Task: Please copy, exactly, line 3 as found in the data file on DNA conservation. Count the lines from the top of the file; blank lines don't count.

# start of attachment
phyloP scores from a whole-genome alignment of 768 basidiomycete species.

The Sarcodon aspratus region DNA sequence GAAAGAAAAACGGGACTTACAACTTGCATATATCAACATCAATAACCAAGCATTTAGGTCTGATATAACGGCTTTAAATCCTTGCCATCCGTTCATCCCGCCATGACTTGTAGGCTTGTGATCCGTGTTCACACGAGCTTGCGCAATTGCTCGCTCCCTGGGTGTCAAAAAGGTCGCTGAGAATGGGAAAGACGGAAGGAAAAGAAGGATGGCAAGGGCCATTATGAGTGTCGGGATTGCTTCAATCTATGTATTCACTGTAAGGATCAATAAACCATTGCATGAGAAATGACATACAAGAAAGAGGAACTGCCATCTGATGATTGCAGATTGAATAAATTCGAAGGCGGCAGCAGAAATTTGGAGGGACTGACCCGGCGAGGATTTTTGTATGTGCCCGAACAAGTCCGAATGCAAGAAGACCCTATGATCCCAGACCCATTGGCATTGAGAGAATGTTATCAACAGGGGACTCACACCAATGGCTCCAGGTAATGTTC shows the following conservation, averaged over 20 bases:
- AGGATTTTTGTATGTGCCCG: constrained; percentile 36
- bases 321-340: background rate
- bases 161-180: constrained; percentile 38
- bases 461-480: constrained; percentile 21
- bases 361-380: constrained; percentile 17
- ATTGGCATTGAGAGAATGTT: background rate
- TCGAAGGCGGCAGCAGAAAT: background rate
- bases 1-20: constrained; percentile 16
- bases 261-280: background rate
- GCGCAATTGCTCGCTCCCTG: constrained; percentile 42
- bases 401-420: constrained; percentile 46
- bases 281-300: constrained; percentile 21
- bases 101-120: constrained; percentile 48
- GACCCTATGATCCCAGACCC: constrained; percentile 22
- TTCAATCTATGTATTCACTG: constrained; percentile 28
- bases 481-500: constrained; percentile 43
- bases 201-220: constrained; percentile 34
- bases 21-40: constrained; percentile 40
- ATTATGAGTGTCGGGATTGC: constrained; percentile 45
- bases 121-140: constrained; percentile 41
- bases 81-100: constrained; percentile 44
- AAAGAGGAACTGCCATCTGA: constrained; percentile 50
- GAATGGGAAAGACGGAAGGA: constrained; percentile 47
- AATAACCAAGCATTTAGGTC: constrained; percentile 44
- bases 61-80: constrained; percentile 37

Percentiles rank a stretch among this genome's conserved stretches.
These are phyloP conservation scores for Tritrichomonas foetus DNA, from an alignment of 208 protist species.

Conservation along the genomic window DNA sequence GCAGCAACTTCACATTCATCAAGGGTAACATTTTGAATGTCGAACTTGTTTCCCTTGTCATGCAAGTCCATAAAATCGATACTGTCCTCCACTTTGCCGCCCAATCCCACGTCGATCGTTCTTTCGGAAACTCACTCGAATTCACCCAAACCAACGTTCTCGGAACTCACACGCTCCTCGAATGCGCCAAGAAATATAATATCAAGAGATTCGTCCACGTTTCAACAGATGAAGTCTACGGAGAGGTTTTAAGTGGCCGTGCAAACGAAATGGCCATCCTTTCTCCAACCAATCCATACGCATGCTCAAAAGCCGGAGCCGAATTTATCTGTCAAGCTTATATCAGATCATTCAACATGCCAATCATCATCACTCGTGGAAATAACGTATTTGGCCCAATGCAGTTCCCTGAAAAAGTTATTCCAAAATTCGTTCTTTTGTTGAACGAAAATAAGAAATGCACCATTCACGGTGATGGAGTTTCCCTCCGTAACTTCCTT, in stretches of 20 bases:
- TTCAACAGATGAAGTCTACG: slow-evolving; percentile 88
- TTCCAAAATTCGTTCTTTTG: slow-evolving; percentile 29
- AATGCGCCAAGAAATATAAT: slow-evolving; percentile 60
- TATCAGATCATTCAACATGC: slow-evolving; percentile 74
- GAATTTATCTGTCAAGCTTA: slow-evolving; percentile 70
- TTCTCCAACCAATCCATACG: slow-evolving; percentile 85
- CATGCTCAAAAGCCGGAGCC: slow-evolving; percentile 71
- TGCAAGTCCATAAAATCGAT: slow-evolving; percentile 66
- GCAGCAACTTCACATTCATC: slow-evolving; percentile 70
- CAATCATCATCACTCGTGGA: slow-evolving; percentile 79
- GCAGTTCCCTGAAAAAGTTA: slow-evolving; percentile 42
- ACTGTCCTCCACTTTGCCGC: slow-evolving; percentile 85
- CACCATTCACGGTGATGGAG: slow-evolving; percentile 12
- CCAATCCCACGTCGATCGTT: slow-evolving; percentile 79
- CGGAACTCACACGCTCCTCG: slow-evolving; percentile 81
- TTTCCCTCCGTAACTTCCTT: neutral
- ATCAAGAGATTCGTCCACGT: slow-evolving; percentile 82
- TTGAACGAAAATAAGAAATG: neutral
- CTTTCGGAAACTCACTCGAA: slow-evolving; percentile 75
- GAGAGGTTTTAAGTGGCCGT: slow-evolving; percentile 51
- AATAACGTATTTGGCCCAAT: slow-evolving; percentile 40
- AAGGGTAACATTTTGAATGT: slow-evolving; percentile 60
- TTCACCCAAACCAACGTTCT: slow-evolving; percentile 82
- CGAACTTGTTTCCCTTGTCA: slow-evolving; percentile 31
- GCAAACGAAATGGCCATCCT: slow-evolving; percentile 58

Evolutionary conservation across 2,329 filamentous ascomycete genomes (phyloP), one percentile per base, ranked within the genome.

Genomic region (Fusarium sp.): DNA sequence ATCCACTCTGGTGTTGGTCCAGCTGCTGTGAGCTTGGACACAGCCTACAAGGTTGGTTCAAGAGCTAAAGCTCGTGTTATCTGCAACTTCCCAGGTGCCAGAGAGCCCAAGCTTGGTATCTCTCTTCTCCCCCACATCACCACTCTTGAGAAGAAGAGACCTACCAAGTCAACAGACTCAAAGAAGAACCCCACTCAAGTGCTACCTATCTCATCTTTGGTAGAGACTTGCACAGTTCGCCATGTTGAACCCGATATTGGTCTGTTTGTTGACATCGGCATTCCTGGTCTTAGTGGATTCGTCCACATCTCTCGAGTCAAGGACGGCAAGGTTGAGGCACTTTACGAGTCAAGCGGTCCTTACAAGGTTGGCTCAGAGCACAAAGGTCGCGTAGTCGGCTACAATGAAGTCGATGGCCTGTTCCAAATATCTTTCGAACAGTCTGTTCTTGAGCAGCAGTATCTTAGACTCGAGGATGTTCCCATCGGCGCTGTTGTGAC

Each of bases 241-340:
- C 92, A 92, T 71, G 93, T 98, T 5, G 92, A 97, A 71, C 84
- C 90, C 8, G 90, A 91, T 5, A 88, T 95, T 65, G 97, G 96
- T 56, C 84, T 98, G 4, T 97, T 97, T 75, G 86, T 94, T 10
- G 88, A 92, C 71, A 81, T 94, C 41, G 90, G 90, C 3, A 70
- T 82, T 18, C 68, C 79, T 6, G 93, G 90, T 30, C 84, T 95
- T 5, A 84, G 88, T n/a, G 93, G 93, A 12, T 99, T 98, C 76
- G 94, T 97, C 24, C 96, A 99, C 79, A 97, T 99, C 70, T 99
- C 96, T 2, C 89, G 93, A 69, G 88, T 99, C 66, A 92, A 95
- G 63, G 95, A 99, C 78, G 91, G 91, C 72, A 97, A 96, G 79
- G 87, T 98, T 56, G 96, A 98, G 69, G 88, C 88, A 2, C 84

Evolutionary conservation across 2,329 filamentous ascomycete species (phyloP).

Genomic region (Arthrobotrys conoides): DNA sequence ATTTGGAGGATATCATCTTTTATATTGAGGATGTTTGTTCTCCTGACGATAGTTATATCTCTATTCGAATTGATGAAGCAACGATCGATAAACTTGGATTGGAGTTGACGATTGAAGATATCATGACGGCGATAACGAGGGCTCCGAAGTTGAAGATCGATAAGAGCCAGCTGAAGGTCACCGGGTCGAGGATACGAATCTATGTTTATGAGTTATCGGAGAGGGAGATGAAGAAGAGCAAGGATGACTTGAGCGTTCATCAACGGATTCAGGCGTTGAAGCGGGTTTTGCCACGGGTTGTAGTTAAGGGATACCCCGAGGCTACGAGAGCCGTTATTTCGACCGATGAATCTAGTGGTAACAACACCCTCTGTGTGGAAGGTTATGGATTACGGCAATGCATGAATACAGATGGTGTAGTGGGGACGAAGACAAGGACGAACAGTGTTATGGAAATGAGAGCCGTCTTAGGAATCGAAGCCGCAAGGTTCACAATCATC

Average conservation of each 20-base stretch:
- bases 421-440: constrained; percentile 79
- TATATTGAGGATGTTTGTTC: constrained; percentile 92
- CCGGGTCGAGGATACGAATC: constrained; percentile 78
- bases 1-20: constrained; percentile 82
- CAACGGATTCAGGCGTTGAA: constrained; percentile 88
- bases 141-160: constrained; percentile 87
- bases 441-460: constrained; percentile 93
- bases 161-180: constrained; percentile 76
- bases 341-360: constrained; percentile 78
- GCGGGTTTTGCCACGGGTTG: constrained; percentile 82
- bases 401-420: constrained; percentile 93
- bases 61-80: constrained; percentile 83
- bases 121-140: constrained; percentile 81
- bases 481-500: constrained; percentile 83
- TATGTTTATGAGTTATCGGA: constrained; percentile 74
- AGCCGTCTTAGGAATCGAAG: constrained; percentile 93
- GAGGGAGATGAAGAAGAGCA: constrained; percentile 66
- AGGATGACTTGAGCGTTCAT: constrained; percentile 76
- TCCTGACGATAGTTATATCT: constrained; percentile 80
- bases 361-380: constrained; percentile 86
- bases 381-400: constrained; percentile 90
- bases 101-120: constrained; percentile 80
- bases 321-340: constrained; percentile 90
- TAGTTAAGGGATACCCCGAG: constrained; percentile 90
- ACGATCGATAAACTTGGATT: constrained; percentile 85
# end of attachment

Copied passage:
- AGGATTTTTGTATGTGCCCG: constrained; percentile 36